But look at the sad and pathetic state of affairs of the Orang Asli today! If the law was intended to benefit the Orang Asli, it has not achieved the desired objectives. The law should be repealed and the federal constitution amended to place the Orang Asli in the same category as the Malays. The Orang Asli are more deserving of the so-called affirmative action policies meant for the Malays. In the name of inclusiveness the Orang Asli should be represented in government.
However their representative must be elected by the Orang Asli themselves and not appointed by the government. The government should also seriously consider Suhakam’s recommendations contained in its national land inquiry report.
Nation-building & Malaysia Day
Inclusive development represents a very important component in the nation-building process. Let me make some suggestions in respect of nation-building.
The process of unifying and integrating should be based on justice, equal rights and respect. Article 1 of the Universal Declaration of Human Rights (UDHR) provides that all humans are born free and equal in dignity and right.
No nation which embraced race-based politics and one community claiming superiority over others survived.
Nazi Germany and Apartheid South Africa are cases in mind. The time to discard politics based on race and religion is long overdue. We should move forward as Malaysians. Let us focus on things that bind us as human beings and Malaysians rather than on what divides us. For example, there should be only one box in all government forms and not one for Malays, one for Chinese, one for Indians and one for Others.
Corruption which is very costly should be eliminated or at least minimised for a start. The commissioners in MACC should be independent commissioners similar to Suhakam and not civil servants. There should be a separate independent prosecutorial agency to handle corruption cases and not the attorney-general.
We should concentrate on enlarging the size of the economic cake rather than spending too much effort and time how to share it. The process of development should be based on need and not on race and religion.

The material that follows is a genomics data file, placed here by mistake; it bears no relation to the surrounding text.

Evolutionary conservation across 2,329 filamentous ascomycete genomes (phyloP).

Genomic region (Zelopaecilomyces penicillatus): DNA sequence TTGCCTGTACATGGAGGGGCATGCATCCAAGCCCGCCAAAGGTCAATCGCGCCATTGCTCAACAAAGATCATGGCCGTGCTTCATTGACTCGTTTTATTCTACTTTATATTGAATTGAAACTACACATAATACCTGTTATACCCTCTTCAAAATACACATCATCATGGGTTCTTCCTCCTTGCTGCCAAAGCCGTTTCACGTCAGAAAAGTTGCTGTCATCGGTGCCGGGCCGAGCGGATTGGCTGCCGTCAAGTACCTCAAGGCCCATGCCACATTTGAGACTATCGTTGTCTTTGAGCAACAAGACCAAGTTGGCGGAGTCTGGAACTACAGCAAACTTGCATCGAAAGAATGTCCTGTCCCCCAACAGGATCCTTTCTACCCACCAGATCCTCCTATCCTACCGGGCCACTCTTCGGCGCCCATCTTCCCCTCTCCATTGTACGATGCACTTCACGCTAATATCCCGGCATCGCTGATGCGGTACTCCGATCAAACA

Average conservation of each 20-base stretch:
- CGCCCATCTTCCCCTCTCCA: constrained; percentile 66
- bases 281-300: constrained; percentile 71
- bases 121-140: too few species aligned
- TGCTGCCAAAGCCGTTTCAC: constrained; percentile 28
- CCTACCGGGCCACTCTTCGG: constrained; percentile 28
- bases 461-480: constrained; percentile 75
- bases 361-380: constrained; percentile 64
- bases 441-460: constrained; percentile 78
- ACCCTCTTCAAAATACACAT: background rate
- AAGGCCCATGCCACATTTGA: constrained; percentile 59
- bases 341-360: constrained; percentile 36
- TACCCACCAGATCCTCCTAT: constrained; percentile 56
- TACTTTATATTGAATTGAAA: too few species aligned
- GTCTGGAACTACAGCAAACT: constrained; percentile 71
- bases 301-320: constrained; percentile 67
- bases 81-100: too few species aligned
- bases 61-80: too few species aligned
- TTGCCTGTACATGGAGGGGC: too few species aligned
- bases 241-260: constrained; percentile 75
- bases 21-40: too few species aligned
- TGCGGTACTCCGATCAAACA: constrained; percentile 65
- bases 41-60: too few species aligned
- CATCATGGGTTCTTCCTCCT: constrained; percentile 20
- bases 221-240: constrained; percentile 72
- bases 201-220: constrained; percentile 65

We should have a sound education system at par with the best in the world and all Malaysians should be subject to the same system.
Good governance is described as participatory, transparent, accountable and efficient. It promotes the rule of law and equal justice under the law. Good governance should be the order of the day.
No Malaysian or community should feel deprived or marginalised. Everyone should be treated equally and fairly. There should be no selective prosecution or application of the law.
All laws which empower the government to arrest without trial should be repealed. Article 10 of the UDHR provides that everyone has the right to a fair and public hearing by an independent and impartial legal body. Article 11 provides that everyone has the right to be treated as innocent until proven guilty by a court of law.
The provisions of the Treasury Instructions should be strictly complied with. Negotiated tenders should be stopped. It is like a one-horse race. It wins without moving. The real value of the ringgit is not realised. The government must bear in mind that it is just the trustee of the people to take good care of public fund and assets on their behalf.
The illegal immigrants in Sabah should be equally shared among all the states in Malaysia. After all it is a national problem and it is unfair that Malaysians living in Sabah should be shouldering the entire burden. It is also alleged that this is government self-created problem.
Sabah deserves better treatment by the federal government in terms of more equitable distribution of opportunities, development funds and projects.
I understand that the national service training programme was introduced in 2003. The training course only lasts for three months for 18-year-old youths. I also understand that between 2004 and 2007 RM2.37 billion had been spent. During the same period 16 deaths have been recorded.